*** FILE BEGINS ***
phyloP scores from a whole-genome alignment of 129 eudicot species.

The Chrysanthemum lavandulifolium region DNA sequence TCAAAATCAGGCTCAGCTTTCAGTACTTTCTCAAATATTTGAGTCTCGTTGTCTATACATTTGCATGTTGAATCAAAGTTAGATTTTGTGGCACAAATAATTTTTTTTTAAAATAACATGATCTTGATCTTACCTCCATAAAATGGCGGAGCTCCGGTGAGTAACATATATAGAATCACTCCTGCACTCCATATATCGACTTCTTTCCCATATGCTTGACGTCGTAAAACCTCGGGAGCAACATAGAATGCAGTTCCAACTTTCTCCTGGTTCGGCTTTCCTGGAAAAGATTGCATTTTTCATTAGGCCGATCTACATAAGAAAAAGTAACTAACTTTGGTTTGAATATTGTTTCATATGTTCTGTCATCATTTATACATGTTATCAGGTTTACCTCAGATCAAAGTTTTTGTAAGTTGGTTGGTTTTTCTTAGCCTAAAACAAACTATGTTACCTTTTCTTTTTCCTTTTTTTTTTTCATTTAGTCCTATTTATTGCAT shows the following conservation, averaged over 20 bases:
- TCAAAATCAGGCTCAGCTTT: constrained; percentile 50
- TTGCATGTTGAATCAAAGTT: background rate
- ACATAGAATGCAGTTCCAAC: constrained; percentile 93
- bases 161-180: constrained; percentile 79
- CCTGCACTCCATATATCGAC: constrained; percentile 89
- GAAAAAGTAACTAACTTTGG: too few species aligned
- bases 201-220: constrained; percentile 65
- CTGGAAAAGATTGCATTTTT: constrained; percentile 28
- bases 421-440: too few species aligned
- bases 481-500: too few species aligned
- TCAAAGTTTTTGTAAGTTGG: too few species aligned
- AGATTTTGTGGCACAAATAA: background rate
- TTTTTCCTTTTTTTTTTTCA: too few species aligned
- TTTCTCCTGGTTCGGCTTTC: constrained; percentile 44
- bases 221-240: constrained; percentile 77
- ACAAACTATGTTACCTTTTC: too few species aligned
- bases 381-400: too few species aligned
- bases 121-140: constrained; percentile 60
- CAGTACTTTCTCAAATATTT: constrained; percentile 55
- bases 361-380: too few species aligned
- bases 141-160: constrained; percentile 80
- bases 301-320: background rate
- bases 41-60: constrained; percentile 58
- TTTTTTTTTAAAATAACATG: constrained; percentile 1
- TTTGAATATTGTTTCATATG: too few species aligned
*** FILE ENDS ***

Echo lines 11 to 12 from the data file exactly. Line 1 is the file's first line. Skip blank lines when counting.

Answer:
- bases 421-440: too few species aligned
- bases 481-500: too few species aligned